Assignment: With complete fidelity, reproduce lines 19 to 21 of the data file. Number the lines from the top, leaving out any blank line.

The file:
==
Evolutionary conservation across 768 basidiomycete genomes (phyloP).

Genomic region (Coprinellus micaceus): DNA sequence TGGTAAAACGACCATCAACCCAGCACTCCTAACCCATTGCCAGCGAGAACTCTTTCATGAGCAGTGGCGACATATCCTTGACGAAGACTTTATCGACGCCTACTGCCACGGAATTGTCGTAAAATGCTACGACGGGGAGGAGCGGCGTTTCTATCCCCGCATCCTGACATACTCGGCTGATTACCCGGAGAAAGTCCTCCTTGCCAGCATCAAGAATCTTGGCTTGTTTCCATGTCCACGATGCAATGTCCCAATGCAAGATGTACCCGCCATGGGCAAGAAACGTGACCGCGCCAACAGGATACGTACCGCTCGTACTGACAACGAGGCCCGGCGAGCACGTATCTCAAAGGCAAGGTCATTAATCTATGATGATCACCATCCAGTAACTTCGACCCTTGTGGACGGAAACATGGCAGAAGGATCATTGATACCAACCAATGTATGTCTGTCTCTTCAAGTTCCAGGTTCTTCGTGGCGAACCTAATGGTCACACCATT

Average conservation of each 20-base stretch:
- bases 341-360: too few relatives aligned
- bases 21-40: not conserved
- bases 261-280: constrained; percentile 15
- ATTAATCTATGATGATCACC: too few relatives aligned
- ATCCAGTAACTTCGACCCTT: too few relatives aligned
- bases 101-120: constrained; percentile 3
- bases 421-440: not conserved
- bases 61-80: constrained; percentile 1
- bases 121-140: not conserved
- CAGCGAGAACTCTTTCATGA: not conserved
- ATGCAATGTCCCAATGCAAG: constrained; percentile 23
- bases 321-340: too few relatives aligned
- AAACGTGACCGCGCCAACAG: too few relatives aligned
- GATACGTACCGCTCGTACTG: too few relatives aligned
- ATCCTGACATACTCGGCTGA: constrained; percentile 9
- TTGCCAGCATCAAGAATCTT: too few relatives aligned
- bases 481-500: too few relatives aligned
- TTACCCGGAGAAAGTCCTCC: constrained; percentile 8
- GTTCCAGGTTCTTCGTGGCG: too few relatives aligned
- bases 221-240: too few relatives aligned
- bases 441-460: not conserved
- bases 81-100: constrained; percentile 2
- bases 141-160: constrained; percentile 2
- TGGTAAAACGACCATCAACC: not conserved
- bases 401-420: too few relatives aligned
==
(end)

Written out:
- TTGCCAGCATCAAGAATCTT: too few relatives aligned
- bases 481-500: too few relatives aligned
- TTACCCGGAGAAAGTCCTCC: constrained; percentile 8